to Northern Ireland. A Commissioner for Complaints was established
in 1969 to investigate any written complaint made by an individual who
claimed to have suffered injustice in consequence of maladministration
in connection with administrative actions of any local government or
other public body, including originally, complaints of religious and
politicaldiscrimination. The two Ombudsmen therefore presented
almost total coverage of public services. Shortly after the introduction
of direct rule the two
in its capacities for politicaldiscrimination:
The force of the term ideology lies in its capacity to discriminate
between those power struggles which are somehow central to
A NOTE ON CONCEPTUAL SALVAGE
a whole form of social life and those which are not. (Eagleton,
The phrasing ‘somehow central’ strikes a note frequently heard throughout the book – a crucial vagueness compromises the propositional force
of what appears to be a tough argument.
Of the many discussions of Eagleton’s account, one of the most illuminating (and funny) is
specified that both the Parliament of Northern Ireland
and the office of Governor of Northern Ireland should cease to exist.
Part III of the Act contained provisions on human rights which outlawed religious and politicaldiscrimination in the public sector and set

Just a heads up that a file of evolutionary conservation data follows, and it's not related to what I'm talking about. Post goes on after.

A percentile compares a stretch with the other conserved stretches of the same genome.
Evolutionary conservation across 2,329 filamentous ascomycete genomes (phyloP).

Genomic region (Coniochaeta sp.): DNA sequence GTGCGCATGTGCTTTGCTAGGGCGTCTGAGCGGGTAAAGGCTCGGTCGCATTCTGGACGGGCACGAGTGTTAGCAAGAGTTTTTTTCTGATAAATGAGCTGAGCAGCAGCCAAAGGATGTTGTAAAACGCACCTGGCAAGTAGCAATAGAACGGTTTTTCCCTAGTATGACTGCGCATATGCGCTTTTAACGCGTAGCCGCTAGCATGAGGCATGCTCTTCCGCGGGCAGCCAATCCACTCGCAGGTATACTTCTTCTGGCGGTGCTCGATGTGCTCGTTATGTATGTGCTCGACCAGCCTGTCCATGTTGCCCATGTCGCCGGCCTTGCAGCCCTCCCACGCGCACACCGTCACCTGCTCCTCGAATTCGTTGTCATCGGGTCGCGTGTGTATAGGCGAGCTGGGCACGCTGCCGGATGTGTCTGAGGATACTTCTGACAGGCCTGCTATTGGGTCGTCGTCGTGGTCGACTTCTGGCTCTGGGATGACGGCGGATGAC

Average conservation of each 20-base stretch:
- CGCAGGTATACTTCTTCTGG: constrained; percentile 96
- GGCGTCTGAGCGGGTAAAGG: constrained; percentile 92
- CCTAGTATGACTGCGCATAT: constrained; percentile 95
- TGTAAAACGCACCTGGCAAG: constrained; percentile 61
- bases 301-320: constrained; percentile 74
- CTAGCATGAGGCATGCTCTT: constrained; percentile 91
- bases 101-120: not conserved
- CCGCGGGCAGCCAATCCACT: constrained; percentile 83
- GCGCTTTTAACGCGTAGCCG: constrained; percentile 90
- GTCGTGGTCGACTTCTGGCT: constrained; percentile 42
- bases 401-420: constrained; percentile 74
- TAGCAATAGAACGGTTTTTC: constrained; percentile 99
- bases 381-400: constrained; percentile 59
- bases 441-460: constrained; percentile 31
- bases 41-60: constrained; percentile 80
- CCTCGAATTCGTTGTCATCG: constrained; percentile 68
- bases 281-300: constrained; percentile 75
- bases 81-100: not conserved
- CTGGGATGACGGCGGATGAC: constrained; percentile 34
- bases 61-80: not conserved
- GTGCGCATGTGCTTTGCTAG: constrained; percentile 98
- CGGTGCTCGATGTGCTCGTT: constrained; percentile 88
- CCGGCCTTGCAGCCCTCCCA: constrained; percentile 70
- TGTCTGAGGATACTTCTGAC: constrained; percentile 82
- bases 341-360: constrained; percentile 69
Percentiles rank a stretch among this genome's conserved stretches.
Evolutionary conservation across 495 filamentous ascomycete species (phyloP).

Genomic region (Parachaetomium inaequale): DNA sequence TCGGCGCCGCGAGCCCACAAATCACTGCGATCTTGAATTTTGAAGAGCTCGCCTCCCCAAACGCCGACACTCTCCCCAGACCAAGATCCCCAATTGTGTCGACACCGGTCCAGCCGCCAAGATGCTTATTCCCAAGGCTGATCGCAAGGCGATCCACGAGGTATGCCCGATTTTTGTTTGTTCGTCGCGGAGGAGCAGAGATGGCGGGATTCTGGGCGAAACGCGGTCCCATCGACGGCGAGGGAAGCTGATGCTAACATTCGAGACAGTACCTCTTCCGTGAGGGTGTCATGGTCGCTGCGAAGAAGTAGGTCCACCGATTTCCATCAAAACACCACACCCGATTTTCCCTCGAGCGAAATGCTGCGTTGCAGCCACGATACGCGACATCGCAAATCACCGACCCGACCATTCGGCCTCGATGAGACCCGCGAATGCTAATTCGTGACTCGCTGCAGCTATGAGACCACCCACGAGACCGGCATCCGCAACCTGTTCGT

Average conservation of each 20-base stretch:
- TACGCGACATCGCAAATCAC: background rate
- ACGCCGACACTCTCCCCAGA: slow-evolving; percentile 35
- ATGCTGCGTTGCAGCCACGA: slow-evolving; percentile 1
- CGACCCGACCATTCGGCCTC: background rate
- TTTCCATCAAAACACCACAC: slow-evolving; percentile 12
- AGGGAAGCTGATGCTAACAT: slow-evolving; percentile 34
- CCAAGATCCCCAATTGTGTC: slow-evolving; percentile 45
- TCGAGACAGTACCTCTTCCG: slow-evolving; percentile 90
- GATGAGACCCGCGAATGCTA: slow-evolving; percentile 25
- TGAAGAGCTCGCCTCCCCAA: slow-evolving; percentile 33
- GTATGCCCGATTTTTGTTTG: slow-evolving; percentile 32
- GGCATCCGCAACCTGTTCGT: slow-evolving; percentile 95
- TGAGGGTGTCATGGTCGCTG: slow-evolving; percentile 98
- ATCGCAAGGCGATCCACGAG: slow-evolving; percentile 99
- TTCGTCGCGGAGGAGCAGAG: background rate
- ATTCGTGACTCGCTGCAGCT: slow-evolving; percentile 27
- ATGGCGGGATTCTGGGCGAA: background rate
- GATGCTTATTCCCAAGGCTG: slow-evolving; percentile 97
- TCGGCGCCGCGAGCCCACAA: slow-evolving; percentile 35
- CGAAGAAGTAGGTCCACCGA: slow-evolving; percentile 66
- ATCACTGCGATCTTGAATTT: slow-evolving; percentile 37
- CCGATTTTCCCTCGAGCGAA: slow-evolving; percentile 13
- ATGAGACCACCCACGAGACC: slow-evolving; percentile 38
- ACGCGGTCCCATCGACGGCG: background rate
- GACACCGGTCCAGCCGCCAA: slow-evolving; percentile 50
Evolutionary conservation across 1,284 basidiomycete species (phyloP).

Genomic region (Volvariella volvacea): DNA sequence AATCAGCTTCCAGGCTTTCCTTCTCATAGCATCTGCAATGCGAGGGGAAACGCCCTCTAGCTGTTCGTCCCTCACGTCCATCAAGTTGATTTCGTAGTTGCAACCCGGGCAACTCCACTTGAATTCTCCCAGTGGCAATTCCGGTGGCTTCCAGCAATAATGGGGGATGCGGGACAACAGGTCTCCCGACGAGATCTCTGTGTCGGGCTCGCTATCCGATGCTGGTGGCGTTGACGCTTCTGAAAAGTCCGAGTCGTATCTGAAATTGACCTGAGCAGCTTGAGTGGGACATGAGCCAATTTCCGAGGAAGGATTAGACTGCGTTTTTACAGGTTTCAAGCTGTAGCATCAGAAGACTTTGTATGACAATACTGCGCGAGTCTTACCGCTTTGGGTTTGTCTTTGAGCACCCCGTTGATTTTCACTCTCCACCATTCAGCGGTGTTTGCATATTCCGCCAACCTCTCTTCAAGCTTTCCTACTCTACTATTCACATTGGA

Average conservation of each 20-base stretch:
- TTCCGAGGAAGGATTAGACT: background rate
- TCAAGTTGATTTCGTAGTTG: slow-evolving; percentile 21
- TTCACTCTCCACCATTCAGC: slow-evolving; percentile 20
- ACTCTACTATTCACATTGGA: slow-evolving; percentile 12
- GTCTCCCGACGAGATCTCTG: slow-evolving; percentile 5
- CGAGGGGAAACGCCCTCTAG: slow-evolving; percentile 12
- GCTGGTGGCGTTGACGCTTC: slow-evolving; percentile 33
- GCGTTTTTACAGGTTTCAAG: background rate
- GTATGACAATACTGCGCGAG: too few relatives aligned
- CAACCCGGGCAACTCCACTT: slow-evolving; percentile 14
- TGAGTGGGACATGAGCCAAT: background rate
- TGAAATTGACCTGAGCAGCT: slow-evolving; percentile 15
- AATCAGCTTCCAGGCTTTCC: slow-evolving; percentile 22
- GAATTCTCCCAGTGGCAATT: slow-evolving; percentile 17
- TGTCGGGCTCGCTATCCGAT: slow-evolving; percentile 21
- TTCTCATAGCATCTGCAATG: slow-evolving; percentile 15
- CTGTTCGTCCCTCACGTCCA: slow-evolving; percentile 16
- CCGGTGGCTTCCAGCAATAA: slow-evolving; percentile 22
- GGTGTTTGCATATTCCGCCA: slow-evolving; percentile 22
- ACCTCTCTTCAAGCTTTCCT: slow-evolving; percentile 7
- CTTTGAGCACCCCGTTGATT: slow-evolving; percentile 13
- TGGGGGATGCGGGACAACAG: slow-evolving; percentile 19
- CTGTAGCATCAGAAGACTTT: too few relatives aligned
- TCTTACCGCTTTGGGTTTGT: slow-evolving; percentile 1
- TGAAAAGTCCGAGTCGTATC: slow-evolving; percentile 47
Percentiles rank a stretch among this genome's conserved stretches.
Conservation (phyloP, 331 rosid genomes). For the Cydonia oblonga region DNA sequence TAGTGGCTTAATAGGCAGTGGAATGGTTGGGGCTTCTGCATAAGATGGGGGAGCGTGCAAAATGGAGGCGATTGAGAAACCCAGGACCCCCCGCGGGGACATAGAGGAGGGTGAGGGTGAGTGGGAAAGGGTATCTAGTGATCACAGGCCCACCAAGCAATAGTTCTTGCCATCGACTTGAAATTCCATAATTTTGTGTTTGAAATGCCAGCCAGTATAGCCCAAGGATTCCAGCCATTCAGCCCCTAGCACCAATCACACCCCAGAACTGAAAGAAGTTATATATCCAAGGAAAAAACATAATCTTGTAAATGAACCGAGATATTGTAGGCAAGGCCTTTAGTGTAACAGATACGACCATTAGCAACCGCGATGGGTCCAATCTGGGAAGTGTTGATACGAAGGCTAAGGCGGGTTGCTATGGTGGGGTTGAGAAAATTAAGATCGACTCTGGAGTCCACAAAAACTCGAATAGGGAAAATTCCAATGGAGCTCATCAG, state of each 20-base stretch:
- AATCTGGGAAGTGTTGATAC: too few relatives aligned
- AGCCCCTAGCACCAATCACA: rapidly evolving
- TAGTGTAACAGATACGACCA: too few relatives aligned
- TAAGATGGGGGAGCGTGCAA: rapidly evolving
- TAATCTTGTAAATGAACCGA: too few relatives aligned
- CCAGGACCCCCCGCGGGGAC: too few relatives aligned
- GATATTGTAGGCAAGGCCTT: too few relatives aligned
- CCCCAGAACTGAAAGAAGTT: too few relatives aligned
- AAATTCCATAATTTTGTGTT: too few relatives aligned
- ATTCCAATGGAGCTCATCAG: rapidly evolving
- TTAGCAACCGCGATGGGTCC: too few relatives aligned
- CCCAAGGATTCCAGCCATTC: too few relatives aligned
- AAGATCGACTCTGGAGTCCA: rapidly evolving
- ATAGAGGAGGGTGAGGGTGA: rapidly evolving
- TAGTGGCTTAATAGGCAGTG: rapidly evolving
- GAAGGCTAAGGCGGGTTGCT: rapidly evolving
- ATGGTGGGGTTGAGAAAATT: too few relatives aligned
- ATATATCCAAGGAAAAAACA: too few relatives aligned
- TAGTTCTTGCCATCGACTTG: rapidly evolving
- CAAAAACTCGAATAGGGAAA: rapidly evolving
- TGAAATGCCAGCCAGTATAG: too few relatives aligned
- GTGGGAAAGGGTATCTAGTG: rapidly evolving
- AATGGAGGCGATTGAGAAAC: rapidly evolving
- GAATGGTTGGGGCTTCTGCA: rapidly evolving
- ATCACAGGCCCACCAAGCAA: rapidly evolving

up a Standing Advisory Commission on Human Rights. In the light of
the Government’s commitment to an Irish dimension section 12 gave
a Northern Ireland executive authority to enter into agreement with the
Republic of Ireland in respect of any transferred matter.
Following agreement on the basis for setting up a
The Belfast Agreement, ‘equivalence of rights’ and the North–South dimension
identified at an early stage
as constituting one of the causal factors underlying the violence of
the ‘Troubles’. As a result, the UK government
eventually decided to supplement negative prohibitions on religious
and politicaldiscrimination with the introduction of positive
measures designed to ensure that employers took active steps to
promote equal opportunities for both major
) Programme for Cohesion, Sharing and Integration:
Consultation Document. Belfast: OFMDFM.